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Here’s what my colleague Bryan Caplan learned in 2016.  By his own admission, it really wasn’t a lot.  A slice:

Since I think that most news is overblown fluff, I have little sympathy for the endless pieces about “What we’ve learned about the world in 2016.”  Against the background of all of human history, 2016 taught us next to nothing.  If you just discovered that horrible people often gain vast political power with widespread popular support, you’re in dire need of remedial history.  If you’ve just discovered that politicians’ personalities matter at least as much as their policy views, you’re in dire need of remedial political science.  If you’ve just discovered that demagogic appeals to national identity work, you’re in dire need of remedial psychology.  I am only a messenger.

Still, if you compelled me to articulate what I learned in 2016, here is the most I’ll admit.

1. American voters are at the moment even more irrational than I thought they were in 2015.

2. Republicans are at the moment even more nationalist than I thought they were in 2015.

3. Democrats are at the moment even more socialist than I thought they were in 2015.

George Will accurately identifies Donald Trump as the waterbeetle of American politics.  A slice:

The Washington Examiner’s Tim Carney reports that Trump’s choice to be commerce secretary, Wilbur Ross, who was a registered Democrat until nine days into the transition, has praised China’s central direction of its economy using five-year plans. Ross favors a U.S. “industrial policy” whereby government would “decide which industries are we going to really promote — the so-called industries of the future.” Ross’s confidence in government’s clairvoyance and planning dexterity might reflect the fact that, as Carney reports, he has done well by buying steel and textile companies that then profited from tariffs on steel imports and from textile import quotas.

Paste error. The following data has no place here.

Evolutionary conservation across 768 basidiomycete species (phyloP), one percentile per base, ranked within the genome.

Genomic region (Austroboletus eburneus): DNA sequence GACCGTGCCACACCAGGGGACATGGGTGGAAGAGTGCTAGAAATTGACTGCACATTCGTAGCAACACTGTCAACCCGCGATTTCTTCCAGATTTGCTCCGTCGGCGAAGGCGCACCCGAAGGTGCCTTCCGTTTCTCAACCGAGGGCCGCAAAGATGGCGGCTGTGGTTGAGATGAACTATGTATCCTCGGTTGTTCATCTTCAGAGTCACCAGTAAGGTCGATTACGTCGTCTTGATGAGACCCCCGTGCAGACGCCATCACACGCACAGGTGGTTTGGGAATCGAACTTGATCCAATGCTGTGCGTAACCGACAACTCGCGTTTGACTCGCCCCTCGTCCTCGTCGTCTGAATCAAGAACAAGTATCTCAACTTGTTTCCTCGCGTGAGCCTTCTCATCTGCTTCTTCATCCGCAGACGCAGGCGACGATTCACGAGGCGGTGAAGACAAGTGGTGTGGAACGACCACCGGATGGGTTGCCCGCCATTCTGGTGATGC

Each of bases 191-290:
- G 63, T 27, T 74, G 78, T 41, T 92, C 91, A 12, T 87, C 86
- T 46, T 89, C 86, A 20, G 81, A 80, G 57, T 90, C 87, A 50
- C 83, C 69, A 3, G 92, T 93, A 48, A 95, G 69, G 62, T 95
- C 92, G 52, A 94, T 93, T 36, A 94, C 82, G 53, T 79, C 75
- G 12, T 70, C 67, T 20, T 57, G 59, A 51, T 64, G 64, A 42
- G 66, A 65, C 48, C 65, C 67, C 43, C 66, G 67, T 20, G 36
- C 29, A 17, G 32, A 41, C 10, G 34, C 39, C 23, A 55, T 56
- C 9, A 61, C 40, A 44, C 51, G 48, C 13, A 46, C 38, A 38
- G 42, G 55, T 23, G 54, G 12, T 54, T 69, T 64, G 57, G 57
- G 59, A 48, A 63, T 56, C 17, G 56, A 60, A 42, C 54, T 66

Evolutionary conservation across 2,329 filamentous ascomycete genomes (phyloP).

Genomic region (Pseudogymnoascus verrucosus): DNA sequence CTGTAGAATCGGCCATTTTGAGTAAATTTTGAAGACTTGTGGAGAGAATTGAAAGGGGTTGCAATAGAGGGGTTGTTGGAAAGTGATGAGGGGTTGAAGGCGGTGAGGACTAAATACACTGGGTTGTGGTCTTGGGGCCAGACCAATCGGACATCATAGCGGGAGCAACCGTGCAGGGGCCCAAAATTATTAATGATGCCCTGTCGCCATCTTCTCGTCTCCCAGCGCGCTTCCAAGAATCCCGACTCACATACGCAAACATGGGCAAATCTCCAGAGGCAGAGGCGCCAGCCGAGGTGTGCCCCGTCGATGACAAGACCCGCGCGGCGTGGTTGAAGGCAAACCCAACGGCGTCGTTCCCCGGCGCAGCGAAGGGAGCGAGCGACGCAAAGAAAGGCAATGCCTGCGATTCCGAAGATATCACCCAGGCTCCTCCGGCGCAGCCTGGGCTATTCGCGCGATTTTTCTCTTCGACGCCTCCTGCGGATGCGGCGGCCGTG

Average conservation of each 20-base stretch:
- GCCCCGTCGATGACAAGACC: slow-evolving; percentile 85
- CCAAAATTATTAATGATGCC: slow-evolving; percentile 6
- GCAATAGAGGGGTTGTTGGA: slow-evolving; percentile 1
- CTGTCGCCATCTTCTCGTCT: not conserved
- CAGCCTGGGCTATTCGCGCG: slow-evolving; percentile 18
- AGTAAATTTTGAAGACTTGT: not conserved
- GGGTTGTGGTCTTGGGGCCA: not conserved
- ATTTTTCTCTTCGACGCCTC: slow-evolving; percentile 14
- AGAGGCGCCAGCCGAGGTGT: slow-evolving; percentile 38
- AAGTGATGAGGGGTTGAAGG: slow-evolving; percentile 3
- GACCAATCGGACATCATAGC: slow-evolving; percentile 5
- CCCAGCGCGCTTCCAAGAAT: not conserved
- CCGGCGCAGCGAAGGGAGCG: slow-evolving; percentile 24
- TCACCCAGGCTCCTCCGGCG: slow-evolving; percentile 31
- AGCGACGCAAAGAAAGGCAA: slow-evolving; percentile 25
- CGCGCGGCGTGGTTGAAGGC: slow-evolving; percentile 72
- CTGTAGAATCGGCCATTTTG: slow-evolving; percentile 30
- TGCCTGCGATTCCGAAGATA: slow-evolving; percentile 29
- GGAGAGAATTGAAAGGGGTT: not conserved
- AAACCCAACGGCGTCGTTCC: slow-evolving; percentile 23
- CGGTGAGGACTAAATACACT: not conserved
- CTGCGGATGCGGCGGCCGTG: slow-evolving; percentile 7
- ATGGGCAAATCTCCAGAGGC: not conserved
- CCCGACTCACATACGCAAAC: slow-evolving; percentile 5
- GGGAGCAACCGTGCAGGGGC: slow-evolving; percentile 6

Tim Worstall writes about writing robots.

Mike Munger explains important unintended consequences.

Bretigne Shaffer is unimpressed, to put matters mildly, with the record of Pres. Obama.

Hans Bader explains how economic ignorance combines with camouflaged greed to create California’s fiscal problems.

Chelsea Follett adds her clear voice to those are exposing the absurdity of the method that Oxfam used to reach its recent headline-grabbing conclusions about world wealth inequality.

My Mercatus Center colleague Dan Griswold has a few probing questions for U.S. Commerce Secretary-designate, Wilbur Ross.  A slice:

4. Mr. Trump boasts of his successful efforts to persuade Toyota and other foreign-based automakers to produce more cars in America. Investments by these companies to honor their commitment to Mr. Trump will put upward pressure on America’s trade deficit. How do you square Mr. Trump’s desire for more such foreign investment in America with the administration’s often-stated goal reducing America’s trade deficit?

5. Americans spend about $130 billion a year on foreign travel and tourism. Does the Trump administration plan to impose any taxes on Americans who travel abroad in an effort to persuade them to “Buy American”?